My subleased rental properties are in CA. I have always operated my business remotely from all over. In the past, as a Sole Proprietor, I paid taxes in CA as I stated I was there 90 days/yr. The rest in TN even if I was constantly traveling domestically and abroad.
Now, for only $20, I need to register the Wyoming LLC as a foreign LLC in Tennessee.
Does all of this sound ideal?
Should I just stay a Sole Prop until I own properties, I wonder.
Hi Stephan, is the purpose of the LLC to hold rental properties? If so, where are the properties located? Approx. how many properties? Do you want them owned by one LLC or owned by multiple LLCs? There’s a few ways to “chop things up”. And the fee is not $20. Foreign LLC registration in Tennessee is $300 (unless there are more than 6 Members).
Thank you, Matt.
The purpose of the LLC to hold CA rental properties. Currently, 2 locations (subleased) in the same building in CA to be owned by one LLC.
I saw $20 for “Application for Registration of Foreign L.L.C. Name (ss-4236)”. Ah, I do see that a regular LLC registration in Tennessee is $300. Perhaps it is 20+300.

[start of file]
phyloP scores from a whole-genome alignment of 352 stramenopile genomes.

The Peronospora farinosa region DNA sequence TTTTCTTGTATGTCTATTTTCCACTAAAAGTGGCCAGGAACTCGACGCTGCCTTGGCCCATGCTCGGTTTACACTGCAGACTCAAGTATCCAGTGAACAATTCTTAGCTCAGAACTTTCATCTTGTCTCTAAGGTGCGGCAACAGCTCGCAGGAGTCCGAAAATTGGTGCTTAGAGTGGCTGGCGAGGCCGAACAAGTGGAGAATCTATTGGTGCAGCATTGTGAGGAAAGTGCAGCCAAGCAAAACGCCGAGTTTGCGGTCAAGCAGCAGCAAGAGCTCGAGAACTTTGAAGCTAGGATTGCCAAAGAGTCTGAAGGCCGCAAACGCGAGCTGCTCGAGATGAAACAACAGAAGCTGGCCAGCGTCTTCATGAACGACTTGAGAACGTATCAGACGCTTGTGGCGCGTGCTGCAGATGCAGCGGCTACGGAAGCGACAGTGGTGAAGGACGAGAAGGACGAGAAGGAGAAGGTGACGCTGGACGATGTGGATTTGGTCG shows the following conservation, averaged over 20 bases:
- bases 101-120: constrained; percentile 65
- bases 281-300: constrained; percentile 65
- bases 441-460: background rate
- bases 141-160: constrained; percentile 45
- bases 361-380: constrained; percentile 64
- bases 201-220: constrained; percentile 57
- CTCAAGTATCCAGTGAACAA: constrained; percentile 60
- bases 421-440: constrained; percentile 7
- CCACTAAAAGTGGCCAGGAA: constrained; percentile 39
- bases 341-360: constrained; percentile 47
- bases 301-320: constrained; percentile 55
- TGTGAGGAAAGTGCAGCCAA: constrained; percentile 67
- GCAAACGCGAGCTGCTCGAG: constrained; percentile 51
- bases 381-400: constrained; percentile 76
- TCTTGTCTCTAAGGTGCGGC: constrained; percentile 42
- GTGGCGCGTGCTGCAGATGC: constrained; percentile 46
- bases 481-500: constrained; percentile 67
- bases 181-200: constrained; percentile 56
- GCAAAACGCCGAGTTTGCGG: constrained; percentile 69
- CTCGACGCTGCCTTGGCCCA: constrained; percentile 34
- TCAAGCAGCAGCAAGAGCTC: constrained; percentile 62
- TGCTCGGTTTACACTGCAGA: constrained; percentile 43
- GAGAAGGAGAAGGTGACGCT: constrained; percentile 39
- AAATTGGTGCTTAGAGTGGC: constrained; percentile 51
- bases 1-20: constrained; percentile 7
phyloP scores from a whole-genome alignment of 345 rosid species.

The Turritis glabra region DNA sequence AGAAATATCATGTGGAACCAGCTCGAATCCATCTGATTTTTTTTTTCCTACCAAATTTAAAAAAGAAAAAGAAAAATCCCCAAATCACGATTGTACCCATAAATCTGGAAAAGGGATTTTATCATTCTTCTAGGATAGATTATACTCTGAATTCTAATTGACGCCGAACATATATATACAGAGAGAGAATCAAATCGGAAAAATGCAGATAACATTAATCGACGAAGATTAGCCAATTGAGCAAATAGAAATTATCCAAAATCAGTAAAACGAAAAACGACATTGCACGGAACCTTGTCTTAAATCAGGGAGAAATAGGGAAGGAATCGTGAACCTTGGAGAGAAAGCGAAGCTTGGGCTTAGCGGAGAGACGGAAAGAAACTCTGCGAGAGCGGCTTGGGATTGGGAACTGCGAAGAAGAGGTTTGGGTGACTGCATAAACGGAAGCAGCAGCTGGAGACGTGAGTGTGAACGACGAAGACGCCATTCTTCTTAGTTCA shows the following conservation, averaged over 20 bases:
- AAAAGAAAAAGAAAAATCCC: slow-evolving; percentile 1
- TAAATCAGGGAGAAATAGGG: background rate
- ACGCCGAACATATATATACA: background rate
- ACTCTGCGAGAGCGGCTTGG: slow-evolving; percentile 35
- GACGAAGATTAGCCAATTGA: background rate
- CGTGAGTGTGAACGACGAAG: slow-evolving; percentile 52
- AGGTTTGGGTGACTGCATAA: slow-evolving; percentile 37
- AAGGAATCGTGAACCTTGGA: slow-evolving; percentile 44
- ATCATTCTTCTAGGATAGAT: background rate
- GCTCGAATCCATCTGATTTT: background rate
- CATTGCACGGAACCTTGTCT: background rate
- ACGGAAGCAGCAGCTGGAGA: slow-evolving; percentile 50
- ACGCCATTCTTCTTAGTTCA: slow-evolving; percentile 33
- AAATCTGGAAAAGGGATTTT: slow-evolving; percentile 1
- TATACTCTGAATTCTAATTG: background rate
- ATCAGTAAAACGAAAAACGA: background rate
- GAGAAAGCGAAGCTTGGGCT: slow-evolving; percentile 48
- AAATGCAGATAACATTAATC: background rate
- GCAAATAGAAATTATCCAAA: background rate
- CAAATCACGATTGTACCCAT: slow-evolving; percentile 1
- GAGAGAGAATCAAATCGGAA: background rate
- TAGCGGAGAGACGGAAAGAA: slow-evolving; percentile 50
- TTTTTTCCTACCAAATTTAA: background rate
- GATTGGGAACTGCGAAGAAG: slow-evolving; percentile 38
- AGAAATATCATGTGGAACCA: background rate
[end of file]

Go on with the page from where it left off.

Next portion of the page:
Hi Stephan, that is the incorrect form. That form is used, in addition to regular foreign LLC form, if your LLC’s out-of-state name isn’t available for use in Tennessee.
As presented, it sounds like you’re doing business in California (since that’s where the activity is) and in Tennessee (since that’s where you are running the business from). Again, there are a number of ways to structure things. We recommend speaking to a few tax attorneys.
You could form a Tennessee LLC and register it as a foreign LLC in California. You could go the other way around, too (form a California LLC and register it as a foreign LLC in Tennessee). This is likely the simplest setup.